And so, where are the best opportunities to make progress, and progress that's going to be credible and legitimate in the eyes of Indigenous partners. Is it through kind of regional processes, bilateral processes, big national multilateral discussions? I'd invite all three of you to share your views on that because I think that is something we struggle with across all departments. We have a fairly well-established federal, provincial, territorial system of ministers meetings, but how do we bring Indigenous voices to that table in the most effective and credible way?
Martin Papillon: Well, maybe I can start. I think it has to happen at multiple levels. So, it has to be at the very local level, regional, at the national level. There's an interesting paradox. The more Indigenous organizations or Indigenous people and communities exercise autonomy and jurisdiction, in fact, the more important intergovernmental relations become. There's not less, and this is a point that, really, Catherine emphasized. Once there's an agreement, it's just the beginning (inaudible).
And so, because there's more autonomy, there's actually more relationship. There's a greater role for a different kind of people, a different kind of civil servants. Well, it could be the same people but the role is different. Where the role used to be running programs and thinking amongst ourselves and sort of deciding, now the role is relational, but that doesn't mean that there's less resources invested in this. The resources are of a different type, it's time, it's a different kind of expertise, and so on and so forth.
The question of who to talk to or who is the right partner at the Indigenous level for this really, I think, depends on the context and the issue and so on and so forth, but it also depends on Indigenous peoples themselves, how they view their relationship with federal and provincial authorities.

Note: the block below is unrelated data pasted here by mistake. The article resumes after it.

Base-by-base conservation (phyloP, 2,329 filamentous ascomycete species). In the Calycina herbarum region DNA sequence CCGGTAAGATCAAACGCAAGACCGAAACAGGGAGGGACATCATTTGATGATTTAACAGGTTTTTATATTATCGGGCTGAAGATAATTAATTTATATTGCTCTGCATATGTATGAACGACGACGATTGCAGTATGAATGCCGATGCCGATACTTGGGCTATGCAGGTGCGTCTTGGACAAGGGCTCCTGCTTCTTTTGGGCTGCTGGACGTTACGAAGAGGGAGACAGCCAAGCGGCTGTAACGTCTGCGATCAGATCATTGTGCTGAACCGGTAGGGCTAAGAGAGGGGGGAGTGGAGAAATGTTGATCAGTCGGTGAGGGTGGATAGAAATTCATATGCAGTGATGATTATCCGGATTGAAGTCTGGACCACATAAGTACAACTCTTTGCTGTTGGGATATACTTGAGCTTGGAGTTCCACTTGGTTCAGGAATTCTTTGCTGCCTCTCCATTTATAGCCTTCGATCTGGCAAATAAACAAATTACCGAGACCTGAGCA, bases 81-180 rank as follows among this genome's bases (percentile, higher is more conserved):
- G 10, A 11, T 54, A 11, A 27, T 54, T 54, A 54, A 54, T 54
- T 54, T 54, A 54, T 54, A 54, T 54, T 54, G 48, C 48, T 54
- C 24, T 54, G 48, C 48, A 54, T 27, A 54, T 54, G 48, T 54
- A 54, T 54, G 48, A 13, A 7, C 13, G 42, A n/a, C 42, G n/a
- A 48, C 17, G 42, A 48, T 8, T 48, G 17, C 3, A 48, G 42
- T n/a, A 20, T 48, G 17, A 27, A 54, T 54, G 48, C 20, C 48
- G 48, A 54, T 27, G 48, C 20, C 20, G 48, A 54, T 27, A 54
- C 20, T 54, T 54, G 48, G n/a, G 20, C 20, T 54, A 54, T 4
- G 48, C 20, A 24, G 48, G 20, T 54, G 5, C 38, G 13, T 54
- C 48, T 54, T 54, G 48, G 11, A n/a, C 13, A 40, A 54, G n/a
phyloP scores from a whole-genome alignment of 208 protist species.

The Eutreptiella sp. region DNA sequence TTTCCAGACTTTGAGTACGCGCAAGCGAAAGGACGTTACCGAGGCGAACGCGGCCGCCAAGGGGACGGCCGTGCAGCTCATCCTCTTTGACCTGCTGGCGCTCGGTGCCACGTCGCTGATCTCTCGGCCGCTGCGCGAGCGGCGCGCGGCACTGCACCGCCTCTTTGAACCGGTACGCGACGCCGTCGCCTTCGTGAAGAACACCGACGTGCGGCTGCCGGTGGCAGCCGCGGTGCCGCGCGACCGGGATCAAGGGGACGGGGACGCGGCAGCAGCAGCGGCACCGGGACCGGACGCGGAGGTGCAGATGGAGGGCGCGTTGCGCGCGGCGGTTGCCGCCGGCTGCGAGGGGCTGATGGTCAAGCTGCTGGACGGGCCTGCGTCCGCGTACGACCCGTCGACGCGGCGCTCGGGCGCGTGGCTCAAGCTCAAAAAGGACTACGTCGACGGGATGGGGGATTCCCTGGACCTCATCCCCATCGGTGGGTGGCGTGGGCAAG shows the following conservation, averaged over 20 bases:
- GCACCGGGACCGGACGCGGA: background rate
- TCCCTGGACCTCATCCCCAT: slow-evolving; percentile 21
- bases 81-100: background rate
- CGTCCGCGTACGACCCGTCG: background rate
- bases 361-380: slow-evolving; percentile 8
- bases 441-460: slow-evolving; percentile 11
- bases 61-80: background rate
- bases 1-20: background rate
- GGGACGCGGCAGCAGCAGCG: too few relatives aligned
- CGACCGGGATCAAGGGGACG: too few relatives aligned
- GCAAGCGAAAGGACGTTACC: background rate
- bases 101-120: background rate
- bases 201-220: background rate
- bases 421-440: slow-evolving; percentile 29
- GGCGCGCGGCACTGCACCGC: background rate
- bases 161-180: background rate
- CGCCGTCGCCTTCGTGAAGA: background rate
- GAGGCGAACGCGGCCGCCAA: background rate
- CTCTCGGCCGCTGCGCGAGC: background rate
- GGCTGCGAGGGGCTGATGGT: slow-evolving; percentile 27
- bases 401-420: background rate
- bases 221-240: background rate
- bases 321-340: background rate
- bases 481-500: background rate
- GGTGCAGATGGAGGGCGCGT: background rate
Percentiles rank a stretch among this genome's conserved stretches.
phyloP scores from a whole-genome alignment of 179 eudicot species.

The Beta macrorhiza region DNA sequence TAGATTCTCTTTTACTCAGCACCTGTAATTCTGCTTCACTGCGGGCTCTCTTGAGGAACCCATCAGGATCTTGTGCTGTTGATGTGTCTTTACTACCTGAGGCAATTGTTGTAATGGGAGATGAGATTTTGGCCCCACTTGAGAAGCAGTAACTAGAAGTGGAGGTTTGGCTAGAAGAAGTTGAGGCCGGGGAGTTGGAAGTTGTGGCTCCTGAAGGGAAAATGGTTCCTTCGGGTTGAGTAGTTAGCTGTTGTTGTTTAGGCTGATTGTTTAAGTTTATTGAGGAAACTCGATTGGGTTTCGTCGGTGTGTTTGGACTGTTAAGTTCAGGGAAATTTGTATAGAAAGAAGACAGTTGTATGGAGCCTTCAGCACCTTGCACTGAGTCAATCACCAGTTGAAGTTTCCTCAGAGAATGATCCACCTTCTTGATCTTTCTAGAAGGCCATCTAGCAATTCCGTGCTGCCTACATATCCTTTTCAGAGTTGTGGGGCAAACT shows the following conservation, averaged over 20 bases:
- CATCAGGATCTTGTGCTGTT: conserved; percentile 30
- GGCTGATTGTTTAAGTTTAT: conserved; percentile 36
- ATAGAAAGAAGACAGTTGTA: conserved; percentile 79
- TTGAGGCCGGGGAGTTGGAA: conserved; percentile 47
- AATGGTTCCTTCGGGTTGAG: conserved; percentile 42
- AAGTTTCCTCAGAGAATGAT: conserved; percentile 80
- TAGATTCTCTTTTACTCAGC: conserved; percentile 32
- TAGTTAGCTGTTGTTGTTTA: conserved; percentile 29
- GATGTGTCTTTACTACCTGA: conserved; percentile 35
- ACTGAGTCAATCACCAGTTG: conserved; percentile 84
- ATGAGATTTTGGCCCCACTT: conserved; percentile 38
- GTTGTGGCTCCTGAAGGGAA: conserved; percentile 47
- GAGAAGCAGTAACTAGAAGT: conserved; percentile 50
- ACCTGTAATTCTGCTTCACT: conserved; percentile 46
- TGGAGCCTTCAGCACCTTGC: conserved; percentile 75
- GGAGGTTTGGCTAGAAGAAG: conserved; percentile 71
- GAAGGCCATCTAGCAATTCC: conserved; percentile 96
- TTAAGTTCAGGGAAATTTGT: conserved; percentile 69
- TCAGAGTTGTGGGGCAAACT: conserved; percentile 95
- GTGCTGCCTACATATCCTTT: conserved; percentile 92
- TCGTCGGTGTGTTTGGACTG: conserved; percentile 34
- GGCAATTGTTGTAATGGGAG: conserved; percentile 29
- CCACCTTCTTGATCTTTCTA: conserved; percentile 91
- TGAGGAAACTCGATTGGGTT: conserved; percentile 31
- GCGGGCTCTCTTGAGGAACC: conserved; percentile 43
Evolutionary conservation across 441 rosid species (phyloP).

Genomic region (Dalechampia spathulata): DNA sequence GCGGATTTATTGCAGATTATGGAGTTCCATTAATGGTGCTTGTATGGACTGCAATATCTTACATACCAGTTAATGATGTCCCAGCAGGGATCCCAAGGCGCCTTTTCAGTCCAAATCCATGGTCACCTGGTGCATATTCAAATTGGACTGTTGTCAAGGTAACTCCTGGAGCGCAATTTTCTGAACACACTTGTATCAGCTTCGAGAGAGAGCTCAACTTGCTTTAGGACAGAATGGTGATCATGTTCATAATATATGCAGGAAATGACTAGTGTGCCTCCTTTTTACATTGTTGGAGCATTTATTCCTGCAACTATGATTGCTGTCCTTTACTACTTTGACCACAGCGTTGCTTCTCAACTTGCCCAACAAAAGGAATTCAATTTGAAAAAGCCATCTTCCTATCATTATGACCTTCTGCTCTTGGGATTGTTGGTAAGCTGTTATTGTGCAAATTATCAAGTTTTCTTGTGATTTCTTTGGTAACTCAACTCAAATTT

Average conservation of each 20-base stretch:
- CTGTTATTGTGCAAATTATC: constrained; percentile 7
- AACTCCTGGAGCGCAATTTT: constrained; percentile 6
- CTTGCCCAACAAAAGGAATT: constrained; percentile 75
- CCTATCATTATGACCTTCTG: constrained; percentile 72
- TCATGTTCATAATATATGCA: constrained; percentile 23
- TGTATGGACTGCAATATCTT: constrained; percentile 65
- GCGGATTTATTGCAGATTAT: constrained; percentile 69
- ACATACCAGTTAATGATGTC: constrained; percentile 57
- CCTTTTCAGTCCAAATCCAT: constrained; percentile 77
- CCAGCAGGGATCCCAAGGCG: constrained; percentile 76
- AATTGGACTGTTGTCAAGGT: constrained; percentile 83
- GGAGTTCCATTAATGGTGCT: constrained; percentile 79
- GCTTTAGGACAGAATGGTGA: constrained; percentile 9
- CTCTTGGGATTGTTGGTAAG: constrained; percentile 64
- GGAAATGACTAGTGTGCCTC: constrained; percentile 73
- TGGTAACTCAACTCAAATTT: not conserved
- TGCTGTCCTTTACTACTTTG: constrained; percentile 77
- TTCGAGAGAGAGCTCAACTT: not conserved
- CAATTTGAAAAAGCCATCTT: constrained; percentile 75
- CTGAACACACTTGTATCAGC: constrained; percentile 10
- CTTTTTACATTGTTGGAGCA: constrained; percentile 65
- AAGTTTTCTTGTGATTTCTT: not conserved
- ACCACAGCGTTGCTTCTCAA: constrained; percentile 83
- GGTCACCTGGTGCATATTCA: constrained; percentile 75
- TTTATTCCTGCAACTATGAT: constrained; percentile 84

And in some cases, the engagement will have to be at the community levels. In some cases, it's going be at the nation level. For example, I've worked a lot with the James Bay Cree in Quebec and their nation-based system of governance is very effective for intergovernmental relations. That's a good example of a nation that has kind of consolidated through the James Bay and Northern Quebec Agreement, and has kind of created this form of governance that is really effective for intergovernmental relations, but there are other examples. So, that's an example.
The big gap right now, in my view, and this is my humble opinion, I might be wrong on this and other people may have different opinions, but I find that the problem or the gap is at the provincial and federal level. Who talks on behalf of Indigenous people at those levels?
And I don't want to diss the Assembly of First Nations and other provincial organizations. They're doing what they can, but they have a fundamental problem of representation where they're representing chiefs, they're not representing people, and they don't have any authority. So, when you're engaging in intergovernmental relations with these organizations, it becomes very complex to engage in transformative policy development because of the sort of lack of authority and representation that they have.
There's ways around this but there's also alternative models that could be interesting to consider. I'm not saying that Canada should do that but, for example, having what Scandinavian countries have, which is an Indigenous parliament... now, it's much more complex in Canada because there's a diversity of Indigenous people. In Scandinavian countries, it's only Sámi.
But that model, that idea of having a legislative body that is elected by Indigenous people at the federal-provincial level is one example, for example, where it's much clearer who you're talking to and the legitimacy of that body is much stronger. Again, there's a whole bunch of problems with that kind of model for Canada, but that is to say that the existing model right now in those organizations is not the only one that's possible, but really, it's not up to the federal government and provincial government to decide that. It's really up to Indigenous people themselves to decide how they want to interact with Canadian federalism.
Danielle White: Thank you.